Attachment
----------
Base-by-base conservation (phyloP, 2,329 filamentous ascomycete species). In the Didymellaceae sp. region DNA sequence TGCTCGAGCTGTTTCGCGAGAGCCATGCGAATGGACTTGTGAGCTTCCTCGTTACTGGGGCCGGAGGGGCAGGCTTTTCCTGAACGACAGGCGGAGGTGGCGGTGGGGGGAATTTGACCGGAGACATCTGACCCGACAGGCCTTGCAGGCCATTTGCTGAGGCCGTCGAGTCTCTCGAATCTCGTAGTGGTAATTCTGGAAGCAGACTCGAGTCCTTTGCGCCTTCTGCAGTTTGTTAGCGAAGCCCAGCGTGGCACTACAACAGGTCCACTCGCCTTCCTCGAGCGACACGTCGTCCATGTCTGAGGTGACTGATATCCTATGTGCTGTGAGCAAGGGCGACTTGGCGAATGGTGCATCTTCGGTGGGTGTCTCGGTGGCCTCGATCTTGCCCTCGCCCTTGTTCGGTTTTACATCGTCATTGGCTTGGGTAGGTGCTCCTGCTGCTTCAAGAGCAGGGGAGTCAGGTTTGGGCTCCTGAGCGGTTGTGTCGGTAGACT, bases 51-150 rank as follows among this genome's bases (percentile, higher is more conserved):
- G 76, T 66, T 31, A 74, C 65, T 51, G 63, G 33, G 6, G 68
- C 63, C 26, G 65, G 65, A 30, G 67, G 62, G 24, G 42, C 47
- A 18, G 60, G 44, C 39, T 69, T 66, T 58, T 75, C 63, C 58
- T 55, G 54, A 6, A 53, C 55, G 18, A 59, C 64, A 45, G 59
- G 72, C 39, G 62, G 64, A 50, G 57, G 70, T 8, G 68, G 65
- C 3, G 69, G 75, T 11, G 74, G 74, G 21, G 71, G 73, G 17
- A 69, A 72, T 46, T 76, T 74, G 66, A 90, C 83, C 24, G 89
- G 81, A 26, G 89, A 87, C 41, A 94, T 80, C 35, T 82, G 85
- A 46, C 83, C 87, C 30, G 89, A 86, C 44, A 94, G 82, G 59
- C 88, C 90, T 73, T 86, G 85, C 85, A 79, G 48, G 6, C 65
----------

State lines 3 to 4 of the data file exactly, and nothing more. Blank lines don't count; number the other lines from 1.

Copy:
- C 63, C 26, G 65, G 65, A 30, G 67, G 62, G 24, G 42, C 47
- A 18, G 60, G 44, C 39, T 69, T 66, T 58, T 75, C 63, C 58